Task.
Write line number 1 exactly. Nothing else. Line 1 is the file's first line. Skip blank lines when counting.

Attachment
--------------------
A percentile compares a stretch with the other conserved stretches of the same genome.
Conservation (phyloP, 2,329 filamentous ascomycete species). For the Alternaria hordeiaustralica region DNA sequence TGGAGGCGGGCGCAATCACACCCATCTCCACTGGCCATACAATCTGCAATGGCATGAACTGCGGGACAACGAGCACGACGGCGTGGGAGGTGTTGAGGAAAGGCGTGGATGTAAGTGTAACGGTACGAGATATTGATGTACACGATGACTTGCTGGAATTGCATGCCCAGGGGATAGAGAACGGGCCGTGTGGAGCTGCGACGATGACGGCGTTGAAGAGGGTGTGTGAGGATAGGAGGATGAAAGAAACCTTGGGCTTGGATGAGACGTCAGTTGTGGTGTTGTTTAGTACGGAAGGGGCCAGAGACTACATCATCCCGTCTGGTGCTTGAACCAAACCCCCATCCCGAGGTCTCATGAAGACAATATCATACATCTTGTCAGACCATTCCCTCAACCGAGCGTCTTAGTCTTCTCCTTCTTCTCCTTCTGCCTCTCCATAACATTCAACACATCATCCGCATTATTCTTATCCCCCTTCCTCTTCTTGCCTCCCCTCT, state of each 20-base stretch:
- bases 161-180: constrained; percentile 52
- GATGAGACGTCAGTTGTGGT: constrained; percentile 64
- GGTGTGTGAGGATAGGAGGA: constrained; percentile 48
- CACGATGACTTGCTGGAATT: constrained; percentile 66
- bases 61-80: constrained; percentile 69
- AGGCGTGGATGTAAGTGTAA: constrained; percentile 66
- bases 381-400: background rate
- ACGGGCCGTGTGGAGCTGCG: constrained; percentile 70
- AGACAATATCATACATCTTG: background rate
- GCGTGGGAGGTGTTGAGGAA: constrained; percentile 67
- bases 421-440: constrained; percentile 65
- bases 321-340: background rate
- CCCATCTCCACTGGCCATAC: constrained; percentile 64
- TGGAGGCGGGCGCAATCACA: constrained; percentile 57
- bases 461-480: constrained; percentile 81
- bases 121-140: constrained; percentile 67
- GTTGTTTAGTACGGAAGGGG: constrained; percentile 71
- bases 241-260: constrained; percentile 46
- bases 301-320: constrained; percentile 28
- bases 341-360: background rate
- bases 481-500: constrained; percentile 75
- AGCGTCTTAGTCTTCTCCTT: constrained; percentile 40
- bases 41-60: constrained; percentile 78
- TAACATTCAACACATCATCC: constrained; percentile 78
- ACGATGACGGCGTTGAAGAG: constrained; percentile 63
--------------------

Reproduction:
A percentile compares a stretch with the other conserved stretches of the same genome.